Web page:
alluding to the service of the Jewish people in refining the world. The
epitome of this service is the transformation of the land of the seven
Canaanite nations into Eretz Yisroel. This service will be completed in
the Messianic age when, in addition to the lands of these seven nations,
we will be granted the lands of the Keini, K’nizi, and Kadmoni.
chayus introduced by Chai Elul is reflected in the parshiyos
read in the weeks that follow. Parshas Nitzavim describes how the entire
Jewish people, from the most elevated to the most simple, are standing
all together, unified and as one, because they are one with G-d,
establishing a covenant with Him.
leads to VaYeilech, which grants the Jewish people the potential to
proceed from strength to strength. Since G-d is totally unlimited, there
is no limit to the bonds a Jew can establish with Him. We can — and
should — continue to ascend level after level.
leads to Parshas Haazinu, which according to our Sages describes a state
in which one is close to Heaven and removed from the earth. Each Jew who
realizes the essential connection he shares with G-d, can be close to
this we proceed to Parshas V’Zos HaBracha, "This is the blessing
which Moshe...blessed the children of Israel," extending (for the
word "bracha" can mean both blessing and extension) the
influence of Moshe to all the Jewish people.
generates the potential for Bereishis. A Jew becomes a partner with G-d
in the work of creation, drawing down G-dliness into the world,
revealing how the entire world depends on His creative potential. This
refines the world and transforms it into a dwelling for G-d.
This Shabbos, we study the third and fourth chapters of Pirkei Avos.
Not only are the chapters numbered three and four, they begin with
teachings that emphasize these two numbers. Chapter three begins:
"Reflect upon three things...," and chapter four begins by
mentioning four categories that reflect the epitome of developed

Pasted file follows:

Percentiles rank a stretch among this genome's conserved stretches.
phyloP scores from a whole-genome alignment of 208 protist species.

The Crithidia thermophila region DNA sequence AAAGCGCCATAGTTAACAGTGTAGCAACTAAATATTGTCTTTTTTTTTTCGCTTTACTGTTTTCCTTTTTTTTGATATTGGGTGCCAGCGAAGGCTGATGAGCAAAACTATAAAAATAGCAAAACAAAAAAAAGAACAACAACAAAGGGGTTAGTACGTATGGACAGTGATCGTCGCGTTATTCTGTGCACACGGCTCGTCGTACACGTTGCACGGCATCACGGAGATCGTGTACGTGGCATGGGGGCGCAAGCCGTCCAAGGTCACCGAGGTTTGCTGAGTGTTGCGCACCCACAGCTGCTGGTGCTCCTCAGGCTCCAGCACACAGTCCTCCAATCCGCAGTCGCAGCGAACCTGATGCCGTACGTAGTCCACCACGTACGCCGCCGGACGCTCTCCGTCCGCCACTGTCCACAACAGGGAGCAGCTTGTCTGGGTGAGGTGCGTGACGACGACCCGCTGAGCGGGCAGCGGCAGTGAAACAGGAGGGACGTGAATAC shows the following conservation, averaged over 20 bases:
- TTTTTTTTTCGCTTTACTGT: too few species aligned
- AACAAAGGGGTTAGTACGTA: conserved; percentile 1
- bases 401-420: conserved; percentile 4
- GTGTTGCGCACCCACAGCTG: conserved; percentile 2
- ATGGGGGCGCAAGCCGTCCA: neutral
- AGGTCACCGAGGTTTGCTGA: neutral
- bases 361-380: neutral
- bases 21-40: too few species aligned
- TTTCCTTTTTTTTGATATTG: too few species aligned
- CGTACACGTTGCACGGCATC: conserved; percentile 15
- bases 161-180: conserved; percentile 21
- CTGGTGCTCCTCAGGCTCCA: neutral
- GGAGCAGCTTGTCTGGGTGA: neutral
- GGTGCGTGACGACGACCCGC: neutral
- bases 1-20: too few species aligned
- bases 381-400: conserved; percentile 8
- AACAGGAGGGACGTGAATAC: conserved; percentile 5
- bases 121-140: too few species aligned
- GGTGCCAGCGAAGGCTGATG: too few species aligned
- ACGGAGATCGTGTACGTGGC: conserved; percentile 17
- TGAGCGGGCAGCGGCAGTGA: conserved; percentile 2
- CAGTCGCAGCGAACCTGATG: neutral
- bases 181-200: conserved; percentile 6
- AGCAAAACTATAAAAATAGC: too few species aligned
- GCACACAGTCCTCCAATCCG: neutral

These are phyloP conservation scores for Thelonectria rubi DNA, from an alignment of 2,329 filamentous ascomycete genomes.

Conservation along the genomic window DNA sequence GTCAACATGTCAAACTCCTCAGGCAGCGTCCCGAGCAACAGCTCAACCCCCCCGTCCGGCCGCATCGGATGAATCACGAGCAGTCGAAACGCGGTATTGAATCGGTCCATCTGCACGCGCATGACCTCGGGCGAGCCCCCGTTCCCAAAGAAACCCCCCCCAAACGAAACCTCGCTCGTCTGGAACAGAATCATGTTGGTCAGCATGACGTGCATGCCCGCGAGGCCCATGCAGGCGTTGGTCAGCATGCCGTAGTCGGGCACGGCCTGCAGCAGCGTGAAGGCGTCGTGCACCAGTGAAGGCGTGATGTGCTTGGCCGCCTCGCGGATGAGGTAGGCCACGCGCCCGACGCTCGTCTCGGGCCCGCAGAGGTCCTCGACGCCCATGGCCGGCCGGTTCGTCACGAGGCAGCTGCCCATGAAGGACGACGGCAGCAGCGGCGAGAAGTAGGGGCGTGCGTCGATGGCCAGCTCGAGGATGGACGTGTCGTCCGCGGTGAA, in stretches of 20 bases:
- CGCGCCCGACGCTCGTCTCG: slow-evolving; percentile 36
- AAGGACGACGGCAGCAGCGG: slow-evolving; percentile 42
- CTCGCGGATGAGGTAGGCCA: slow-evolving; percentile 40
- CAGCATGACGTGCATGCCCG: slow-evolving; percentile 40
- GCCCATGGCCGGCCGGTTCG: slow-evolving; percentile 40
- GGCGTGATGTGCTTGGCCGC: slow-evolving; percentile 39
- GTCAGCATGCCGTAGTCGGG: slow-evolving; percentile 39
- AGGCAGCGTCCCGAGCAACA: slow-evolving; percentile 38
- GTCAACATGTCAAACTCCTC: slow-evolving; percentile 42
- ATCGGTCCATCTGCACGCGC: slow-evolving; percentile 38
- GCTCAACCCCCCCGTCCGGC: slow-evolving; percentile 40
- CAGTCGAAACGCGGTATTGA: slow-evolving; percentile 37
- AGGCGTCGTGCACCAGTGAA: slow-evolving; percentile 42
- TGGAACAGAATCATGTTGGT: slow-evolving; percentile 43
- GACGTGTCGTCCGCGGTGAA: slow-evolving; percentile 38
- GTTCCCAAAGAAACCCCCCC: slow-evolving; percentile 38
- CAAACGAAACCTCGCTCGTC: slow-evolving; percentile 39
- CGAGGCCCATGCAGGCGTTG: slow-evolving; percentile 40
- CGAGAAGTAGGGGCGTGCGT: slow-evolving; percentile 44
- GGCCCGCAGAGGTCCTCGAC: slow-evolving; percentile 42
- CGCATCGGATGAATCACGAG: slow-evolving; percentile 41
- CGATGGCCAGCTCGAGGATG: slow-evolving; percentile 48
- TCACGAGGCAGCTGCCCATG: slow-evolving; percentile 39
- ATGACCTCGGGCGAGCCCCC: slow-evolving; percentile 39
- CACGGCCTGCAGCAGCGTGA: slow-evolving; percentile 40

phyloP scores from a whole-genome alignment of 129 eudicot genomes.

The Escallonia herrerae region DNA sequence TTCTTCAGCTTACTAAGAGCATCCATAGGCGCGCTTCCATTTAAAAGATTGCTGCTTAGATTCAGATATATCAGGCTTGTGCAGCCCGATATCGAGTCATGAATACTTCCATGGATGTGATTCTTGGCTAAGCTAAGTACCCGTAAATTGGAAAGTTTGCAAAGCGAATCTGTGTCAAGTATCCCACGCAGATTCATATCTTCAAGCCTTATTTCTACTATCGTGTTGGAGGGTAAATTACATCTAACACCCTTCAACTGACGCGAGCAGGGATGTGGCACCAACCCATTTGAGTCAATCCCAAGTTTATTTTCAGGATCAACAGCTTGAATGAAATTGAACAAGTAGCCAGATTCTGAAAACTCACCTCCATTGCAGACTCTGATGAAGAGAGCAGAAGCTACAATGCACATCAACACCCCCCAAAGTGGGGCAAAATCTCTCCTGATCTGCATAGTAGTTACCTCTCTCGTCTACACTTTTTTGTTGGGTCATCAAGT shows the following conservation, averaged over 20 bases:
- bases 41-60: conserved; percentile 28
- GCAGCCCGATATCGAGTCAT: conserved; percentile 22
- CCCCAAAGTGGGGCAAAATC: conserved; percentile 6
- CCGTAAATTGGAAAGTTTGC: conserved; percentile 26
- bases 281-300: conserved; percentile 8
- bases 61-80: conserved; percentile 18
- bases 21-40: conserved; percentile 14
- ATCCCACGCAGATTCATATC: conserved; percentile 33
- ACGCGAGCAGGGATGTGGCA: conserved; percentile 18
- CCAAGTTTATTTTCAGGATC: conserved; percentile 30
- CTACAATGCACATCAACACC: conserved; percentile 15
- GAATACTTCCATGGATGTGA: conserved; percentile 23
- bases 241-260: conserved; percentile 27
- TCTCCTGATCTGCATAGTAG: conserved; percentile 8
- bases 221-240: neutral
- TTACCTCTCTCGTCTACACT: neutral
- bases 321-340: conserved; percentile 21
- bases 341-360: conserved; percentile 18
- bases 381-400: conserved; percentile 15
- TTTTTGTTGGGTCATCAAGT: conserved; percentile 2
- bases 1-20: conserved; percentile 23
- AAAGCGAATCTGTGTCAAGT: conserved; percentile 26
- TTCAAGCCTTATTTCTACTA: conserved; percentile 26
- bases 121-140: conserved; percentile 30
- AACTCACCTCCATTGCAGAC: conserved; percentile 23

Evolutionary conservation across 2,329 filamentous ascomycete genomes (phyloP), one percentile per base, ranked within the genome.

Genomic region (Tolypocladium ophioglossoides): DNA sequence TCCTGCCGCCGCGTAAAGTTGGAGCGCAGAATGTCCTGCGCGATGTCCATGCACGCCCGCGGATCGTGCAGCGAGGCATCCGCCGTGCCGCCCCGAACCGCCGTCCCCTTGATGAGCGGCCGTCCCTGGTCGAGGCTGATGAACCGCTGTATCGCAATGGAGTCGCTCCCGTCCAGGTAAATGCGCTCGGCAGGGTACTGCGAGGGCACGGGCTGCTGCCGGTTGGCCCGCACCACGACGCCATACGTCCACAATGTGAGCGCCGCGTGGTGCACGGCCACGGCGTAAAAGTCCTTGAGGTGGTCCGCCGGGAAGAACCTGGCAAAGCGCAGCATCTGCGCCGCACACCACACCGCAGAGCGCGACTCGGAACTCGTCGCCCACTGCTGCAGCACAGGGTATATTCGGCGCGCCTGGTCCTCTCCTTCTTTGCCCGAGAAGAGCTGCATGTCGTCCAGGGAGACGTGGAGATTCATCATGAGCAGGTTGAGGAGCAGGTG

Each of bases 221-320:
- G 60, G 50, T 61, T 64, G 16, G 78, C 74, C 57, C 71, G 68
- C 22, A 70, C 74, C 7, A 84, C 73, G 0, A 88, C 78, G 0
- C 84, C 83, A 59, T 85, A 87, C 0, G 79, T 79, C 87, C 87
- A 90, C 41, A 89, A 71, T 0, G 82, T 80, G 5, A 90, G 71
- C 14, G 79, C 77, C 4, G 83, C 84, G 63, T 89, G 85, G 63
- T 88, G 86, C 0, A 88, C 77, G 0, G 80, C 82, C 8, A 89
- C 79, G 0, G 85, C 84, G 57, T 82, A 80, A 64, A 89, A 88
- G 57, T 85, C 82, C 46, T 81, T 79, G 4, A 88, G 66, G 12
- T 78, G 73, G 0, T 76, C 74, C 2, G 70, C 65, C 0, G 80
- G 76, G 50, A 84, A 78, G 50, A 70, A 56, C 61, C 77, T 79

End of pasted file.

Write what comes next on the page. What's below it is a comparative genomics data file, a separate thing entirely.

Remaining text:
numbers three and four are of general significance for the Jewish
people. We have three Patriarchs and four Matriarchs. Three and four
equal seven, the number of branches in the menora, representative
of the seven paths of service of G-d. The numbers three and four are
connected with the service of the intellect. We possess three
intellectual potentials (chochma, bina, and daas)
and, at times, we speak of four potentials. Daas is counted as
two since it is the source of the two general emotional categories, chesed
a preface to both these chapters, we study the teaching, "All
Israel have a portion in the World to Come, as it is written, ‘Your
nation are all righteous...’" This teaching emphasizes the
essential connection G-d shares with every Jew. It is because of this
essential bond that "All Israel have a portion in the World to
Come." This essential connection gives rise to the seven services
alluded to in chapters three and four.
above concepts must influence our behavior on the level of deed. From
Chai Elul onward, the new life-energy drawn down in Elul must bring
about an increase in all aspects of the service of Elul, allowing for a
deeper dimension of correction and completion to be contributed to the
service of the previous year.
calls for an increase in prayer, for it is through this service that
this essential connection is expressed. There should also be an increase
in Torah study. Focus should be placed on the laws pertaining to Rosh
HaShana, Yom Kippur, and Sukkos, and on the inner dimensions of the
service of these holidays.
in preparation for the coming festive season, efforts must be undertaken
to ensure that every Jew is given his holiday needs so that the holidays
can be celebrated in a manner of "eat succulent foods and drink
sweet beverages." …
the good resolutions made regarding the above lead to the fulfillment of
the promise made at the beginning of the Torah reading, "When you
will enter the land..." with the coming of Moshiach, who will lead
the entire Jewish people back to Eretz Yisroel. This is particularly
relevant at present, at the conclusion of "a year of
miracles," as we prepare for a year when "I will show you